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Universal has a boob, er, bone to pick with Perez Hilton.

The studio sued the celebrity-gossip blogger Tuesday for copyright infringement, accusing Hilton of posting a stolen topless picture of Jennifer Aniston that was shot and then swiped either during production or postproduction of 2006's The Break-Up.

The scantily clad shot of Aniston, 38, didn't end up in the final cut of the antiromantic comedy, which grossed more than $118 million at the box office last summer amid reports of a real-life hookup between Aniston and costar Vince Vaughn.

Universal City Studios Productions alleges that the shot posted on Perezhilton.com was "misappropriated and illegally copied," according to court documents obtained by the Smoking Gun, and that Hilton "illegally obtained a copy of all or part of the stolen footage."

The blog purveyor, whose real name is Mario Lavandeira, then disregarded a letter sent earlier this month requesting that he take down the offending footage and continued to display the racy shot, Universal states in its complaint.

Hilton's legal camp is saying, however, that the picture was just as available for viewing on other Websites, and that because Hilton published the picture "for the purpose of commentary and satire," his actions constitute fair use.

"It is unfortunate that Universal has chosen to bring this lawsuit as our client has done nothing wrong," attorney Bryan Freedman said in a statement obtained by E! Online, adding that the brazen blogger did take the Aniston picture down when he finally learned of Universal's request.

"Apparently, Universal's notice was sent somewhere in Arizona rather than to our client directly, and when our client received direct notice, in good faith, our client removed the picture notwithstanding the right to the fair use of the photograph.

"Our client questions whether this lawsuit was in fact motivated by Ms. Aniston as a result of her disdain for viewpoints expressed about her on the site," Freedman continued, referring to the fairly catty tone Hilton, 28, generally takes when commenting on the former Friends star, going so far as to refer to her as "Maniston."

"Otherwise, there seems to be no reason to single our client out when, as Universal and Ms. Aniston know, the picture was published on numerous Websites before any publication on our client's site," Freedman said.

According to its complaint, Universal is seeking unspecified damages; an injunction barring any further use of the studio's copyrighted material, be it photos, videos, Internet content or, well, anything; and a seizure order allowing the U.S. Marshals to impound any items "possessed, owned or under the control of Defendants…and all persons in active concert or participation with them" that infringe the studio's copyrights, as well as any business records related to the obtainment of said items.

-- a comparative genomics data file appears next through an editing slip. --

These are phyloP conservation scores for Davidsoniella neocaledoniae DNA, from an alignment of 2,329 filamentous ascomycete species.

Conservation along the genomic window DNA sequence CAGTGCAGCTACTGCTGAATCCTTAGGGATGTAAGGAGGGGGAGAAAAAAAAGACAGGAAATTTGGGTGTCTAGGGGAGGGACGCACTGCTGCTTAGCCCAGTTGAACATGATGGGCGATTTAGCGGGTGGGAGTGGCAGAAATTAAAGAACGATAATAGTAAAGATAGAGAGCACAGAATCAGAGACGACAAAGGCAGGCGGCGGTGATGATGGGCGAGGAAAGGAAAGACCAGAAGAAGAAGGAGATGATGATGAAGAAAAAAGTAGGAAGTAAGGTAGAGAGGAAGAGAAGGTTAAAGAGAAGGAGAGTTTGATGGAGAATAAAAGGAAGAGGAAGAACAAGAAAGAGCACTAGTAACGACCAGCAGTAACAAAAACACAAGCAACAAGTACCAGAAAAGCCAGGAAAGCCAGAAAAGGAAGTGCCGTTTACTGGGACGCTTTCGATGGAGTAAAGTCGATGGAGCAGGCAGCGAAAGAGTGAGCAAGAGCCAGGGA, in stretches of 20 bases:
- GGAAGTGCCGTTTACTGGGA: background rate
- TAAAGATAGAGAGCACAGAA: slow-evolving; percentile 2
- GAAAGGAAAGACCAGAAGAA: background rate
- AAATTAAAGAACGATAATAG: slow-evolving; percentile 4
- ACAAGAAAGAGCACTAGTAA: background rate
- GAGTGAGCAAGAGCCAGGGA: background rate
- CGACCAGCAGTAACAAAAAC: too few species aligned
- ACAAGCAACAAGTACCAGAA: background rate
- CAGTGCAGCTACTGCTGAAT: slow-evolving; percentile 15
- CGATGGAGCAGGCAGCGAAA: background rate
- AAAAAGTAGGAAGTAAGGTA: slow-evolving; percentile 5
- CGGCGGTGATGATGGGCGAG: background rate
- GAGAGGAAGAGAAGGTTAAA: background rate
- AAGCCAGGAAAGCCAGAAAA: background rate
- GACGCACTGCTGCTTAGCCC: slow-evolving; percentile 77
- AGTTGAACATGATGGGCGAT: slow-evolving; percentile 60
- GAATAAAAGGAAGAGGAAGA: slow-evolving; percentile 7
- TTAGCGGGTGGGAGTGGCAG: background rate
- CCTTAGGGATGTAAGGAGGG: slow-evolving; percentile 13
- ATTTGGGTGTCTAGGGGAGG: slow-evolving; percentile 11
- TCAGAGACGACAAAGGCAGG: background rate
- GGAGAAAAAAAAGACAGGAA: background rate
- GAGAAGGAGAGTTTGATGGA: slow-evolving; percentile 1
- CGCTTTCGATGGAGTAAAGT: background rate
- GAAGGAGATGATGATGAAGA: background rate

While Hilton doesn't discriminate with regard to the content he posts—the more lascivious the better, usually—Universal isn't the first outfit to have a beef with the West Hollywood-based columnist as to how he obtains that content.

Celebrity photo agency X17 has filed a $7.5 million copyright suit against Hilton, accusing him of using its images without permission, a complaint that the Miami native has said is just one more opportunity to make his point via the justice system.

"I believe at the core of my being that I'm not doing anything illegal or unethical. They have their points, and I have my points, so I guess the only way to decide this is through the legal system," Hilton, who was also sued by the New York Post at one point because he used to call his site PageSixSixSix, told a reporter for McClatchy Newspapers earlier this month.

Jennifer Aniston is no stranger to being caught with her top down, either.

The actress, who recently vouched for the authenticity of her cleavage in an interview with People, reached an undisclosed settlement with photographer Peter Brandt last September in an invasion-of-privacy lawsuit she filed against the paparazzo in 2005, accusing him of using a telephoto lens to snap her inside her home while she was partly undressed. 

Brandt maintains that he took his photos while standing on a public street at least 300 yards away from Aniston's home.    

Maybe it's that lens-maker that needs a talking-to.